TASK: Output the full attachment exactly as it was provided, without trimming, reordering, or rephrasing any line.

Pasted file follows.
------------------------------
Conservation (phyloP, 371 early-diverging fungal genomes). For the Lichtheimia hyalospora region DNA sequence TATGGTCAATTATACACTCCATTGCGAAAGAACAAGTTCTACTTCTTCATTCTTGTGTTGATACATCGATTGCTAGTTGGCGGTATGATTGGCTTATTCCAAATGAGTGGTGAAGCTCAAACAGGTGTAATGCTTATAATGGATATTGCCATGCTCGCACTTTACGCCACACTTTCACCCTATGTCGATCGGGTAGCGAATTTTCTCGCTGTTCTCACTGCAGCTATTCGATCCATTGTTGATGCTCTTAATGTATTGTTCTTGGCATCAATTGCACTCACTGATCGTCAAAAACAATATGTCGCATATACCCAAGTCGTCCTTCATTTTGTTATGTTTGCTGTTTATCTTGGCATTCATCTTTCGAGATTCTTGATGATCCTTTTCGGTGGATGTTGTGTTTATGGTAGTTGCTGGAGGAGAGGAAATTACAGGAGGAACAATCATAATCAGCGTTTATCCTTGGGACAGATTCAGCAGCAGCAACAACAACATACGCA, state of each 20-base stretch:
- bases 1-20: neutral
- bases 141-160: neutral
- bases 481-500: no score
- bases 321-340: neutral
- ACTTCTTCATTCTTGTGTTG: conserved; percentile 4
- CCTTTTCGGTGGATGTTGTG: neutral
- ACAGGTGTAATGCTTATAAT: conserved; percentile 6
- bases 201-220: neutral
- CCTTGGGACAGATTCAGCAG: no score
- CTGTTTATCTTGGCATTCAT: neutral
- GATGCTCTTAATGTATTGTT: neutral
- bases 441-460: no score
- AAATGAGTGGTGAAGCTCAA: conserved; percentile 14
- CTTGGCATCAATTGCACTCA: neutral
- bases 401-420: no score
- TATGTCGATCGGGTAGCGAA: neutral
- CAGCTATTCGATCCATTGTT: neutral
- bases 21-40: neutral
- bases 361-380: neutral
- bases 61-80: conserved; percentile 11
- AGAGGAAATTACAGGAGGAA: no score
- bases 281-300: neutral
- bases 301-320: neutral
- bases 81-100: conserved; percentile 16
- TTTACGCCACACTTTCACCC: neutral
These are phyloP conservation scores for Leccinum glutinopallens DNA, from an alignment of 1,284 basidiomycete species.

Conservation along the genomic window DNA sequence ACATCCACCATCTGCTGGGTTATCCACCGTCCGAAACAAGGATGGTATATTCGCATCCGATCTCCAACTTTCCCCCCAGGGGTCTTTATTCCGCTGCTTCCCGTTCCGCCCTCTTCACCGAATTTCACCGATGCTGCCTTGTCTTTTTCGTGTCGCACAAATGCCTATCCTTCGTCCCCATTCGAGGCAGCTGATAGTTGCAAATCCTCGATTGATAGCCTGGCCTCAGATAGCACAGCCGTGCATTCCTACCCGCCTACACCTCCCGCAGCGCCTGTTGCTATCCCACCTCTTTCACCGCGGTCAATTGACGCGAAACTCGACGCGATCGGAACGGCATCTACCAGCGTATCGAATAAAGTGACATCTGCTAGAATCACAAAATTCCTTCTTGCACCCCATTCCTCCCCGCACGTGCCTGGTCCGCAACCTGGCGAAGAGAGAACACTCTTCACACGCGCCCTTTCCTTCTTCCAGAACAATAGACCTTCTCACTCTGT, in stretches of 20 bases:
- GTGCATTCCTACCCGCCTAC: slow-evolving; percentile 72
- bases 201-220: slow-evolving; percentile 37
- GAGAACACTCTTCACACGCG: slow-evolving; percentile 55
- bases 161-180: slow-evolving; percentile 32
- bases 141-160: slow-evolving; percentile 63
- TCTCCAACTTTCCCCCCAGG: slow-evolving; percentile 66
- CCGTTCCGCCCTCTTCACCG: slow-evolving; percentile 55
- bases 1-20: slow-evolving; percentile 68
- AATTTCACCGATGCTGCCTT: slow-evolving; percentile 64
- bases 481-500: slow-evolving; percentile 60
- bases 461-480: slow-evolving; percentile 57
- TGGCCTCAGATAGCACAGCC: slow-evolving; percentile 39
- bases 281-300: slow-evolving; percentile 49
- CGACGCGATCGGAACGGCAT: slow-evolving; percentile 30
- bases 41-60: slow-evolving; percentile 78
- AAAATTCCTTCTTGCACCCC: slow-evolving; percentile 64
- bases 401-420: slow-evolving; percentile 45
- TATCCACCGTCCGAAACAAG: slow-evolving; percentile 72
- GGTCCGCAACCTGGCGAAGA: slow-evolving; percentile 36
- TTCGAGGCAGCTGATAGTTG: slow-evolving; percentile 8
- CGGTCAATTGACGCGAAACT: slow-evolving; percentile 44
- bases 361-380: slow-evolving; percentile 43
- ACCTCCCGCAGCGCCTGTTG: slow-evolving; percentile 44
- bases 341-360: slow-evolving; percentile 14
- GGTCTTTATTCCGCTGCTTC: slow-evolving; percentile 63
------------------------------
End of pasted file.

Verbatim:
Conservation (phyloP, 371 early-diverging fungal genomes). For the Lichtheimia hyalospora region DNA sequence TATGGTCAATTATACACTCCATTGCGAAAGAACAAGTTCTACTTCTTCATTCTTGTGTTGATACATCGATTGCTAGTTGGCGGTATGATTGGCTTATTCCAAATGAGTGGTGAAGCTCAAACAGGTGTAATGCTTATAATGGATATTGCCATGCTCGCACTTTACGCCACACTTTCACCCTATGTCGATCGGGTAGCGAATTTTCTCGCTGTTCTCACTGCAGCTATTCGATCCATTGTTGATGCTCTTAATGTATTGTTCTTGGCATCAATTGCACTCACTGATCGTCAAAAACAATATGTCGCATATACCCAAGTCGTCCTTCATTTTGTTATGTTTGCTGTTTATCTTGGCATTCATCTTTCGAGATTCTTGATGATCCTTTTCGGTGGATGTTGTGTTTATGGTAGTTGCTGGAGGAGAGGAAATTACAGGAGGAACAATCATAATCAGCGTTTATCCTTGGGACAGATTCAGCAGCAGCAACAACAACATACGCA, state of each 20-base stretch:
- bases 1-20: neutral
- bases 141-160: neutral
- bases 481-500: no score
- bases 321-340: neutral
- ACTTCTTCATTCTTGTGTTG: conserved; percentile 4
- CCTTTTCGGTGGATGTTGTG: neutral
- ACAGGTGTAATGCTTATAAT: conserved; percentile 6
- bases 201-220: neutral
- CCTTGGGACAGATTCAGCAG: no score
- CTGTTTATCTTGGCATTCAT: neutral
- GATGCTCTTAATGTATTGTT: neutral
- bases 441-460: no score
- AAATGAGTGGTGAAGCTCAA: conserved; percentile 14
- CTTGGCATCAATTGCACTCA: neutral
- bases 401-420: no score
- TATGTCGATCGGGTAGCGAA: neutral
- CAGCTATTCGATCCATTGTT: neutral
- bases 21-40: neutral
- bases 361-380: neutral
- bases 61-80: conserved; percentile 11
- AGAGGAAATTACAGGAGGAA: no score
- bases 281-300: neutral
- bases 301-320: neutral
- bases 81-100: conserved; percentile 16
- TTTACGCCACACTTTCACCC: neutral
These are phyloP conservation scores for Leccinum glutinopallens DNA, from an alignment of 1,284 basidiomycete species.

Conservation along the genomic window DNA sequence ACATCCACCATCTGCTGGGTTATCCACCGTCCGAAACAAGGATGGTATATTCGCATCCGATCTCCAACTTTCCCCCCAGGGGTCTTTATTCCGCTGCTTCCCGTTCCGCCCTCTTCACCGAATTTCACCGATGCTGCCTTGTCTTTTTCGTGTCGCACAAATGCCTATCCTTCGTCCCCATTCGAGGCAGCTGATAGTTGCAAATCCTCGATTGATAGCCTGGCCTCAGATAGCACAGCCGTGCATTCCTACCCGCCTACACCTCCCGCAGCGCCTGTTGCTATCCCACCTCTTTCACCGCGGTCAATTGACGCGAAACTCGACGCGATCGGAACGGCATCTACCAGCGTATCGAATAAAGTGACATCTGCTAGAATCACAAAATTCCTTCTTGCACCCCATTCCTCCCCGCACGTGCCTGGTCCGCAACCTGGCGAAGAGAGAACACTCTTCACACGCGCCCTTTCCTTCTTCCAGAACAATAGACCTTCTCACTCTGT, in stretches of 20 bases:
- GTGCATTCCTACCCGCCTAC: slow-evolving; percentile 72
- bases 201-220: slow-evolving; percentile 37
- GAGAACACTCTTCACACGCG: slow-evolving; percentile 55
- bases 161-180: slow-evolving; percentile 32
- bases 141-160: slow-evolving; percentile 63
- TCTCCAACTTTCCCCCCAGG: slow-evolving; percentile 66
- CCGTTCCGCCCTCTTCACCG: slow-evolving; percentile 55
- bases 1-20: slow-evolving; percentile 68
- AATTTCACCGATGCTGCCTT: slow-evolving; percentile 64
- bases 481-500: slow-evolving; percentile 60
- bases 461-480: slow-evolving; percentile 57
- TGGCCTCAGATAGCACAGCC: slow-evolving; percentile 39
- bases 281-300: slow-evolving; percentile 49
- CGACGCGATCGGAACGGCAT: slow-evolving; percentile 30
- bases 41-60: slow-evolving; percentile 78
- AAAATTCCTTCTTGCACCCC: slow-evolving; percentile 64
- bases 401-420: slow-evolving; percentile 45
- TATCCACCGTCCGAAACAAG: slow-evolving; percentile 72
- GGTCCGCAACCTGGCGAAGA: slow-evolving; percentile 36
- TTCGAGGCAGCTGATAGTTG: slow-evolving; percentile 8
- CGGTCAATTGACGCGAAACT: slow-evolving; percentile 44
- bases 361-380: slow-evolving; percentile 43
- ACCTCCCGCAGCGCCTGTTG: slow-evolving; percentile 44
- bases 341-360: slow-evolving; percentile 14
- GGTCTTTATTCCGCTGCTTC: slow-evolving; percentile 63